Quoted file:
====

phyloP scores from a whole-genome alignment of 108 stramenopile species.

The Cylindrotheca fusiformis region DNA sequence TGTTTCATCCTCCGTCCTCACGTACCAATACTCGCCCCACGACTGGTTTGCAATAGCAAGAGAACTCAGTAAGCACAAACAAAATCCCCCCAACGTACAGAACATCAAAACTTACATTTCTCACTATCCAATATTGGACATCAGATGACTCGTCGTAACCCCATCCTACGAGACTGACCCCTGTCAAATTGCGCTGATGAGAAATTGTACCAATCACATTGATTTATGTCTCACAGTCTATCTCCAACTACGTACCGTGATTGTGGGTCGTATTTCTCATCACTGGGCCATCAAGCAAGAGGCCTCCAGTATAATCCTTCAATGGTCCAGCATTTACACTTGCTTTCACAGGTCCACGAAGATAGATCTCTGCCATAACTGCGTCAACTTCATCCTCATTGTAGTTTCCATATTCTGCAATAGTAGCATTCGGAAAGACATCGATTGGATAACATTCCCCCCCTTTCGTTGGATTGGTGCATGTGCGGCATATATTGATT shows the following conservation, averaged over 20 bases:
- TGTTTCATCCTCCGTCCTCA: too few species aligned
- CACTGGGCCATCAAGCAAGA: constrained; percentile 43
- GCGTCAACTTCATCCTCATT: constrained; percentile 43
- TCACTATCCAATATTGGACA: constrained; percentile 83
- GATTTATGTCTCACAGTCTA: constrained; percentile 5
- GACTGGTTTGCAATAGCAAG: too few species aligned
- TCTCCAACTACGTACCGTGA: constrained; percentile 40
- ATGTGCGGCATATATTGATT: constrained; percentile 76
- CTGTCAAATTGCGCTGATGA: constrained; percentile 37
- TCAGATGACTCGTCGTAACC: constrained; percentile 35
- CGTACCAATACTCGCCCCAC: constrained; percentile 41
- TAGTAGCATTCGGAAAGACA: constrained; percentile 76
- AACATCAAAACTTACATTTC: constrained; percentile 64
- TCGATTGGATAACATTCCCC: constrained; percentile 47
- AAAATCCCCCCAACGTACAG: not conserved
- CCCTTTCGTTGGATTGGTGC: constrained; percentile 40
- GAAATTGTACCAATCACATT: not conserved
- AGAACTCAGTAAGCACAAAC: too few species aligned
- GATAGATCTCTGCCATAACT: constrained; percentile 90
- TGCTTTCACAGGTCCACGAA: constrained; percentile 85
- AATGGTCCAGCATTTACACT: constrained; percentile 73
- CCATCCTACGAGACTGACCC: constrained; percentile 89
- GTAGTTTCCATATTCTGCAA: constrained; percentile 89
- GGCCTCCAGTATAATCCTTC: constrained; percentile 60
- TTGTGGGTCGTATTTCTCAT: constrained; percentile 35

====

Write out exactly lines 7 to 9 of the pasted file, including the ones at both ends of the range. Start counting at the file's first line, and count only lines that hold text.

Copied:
- GATTTATGTCTCACAGTCTA: constrained; percentile 5
- GACTGGTTTGCAATAGCAAG: too few species aligned
- TCTCCAACTACGTACCGTGA: constrained; percentile 40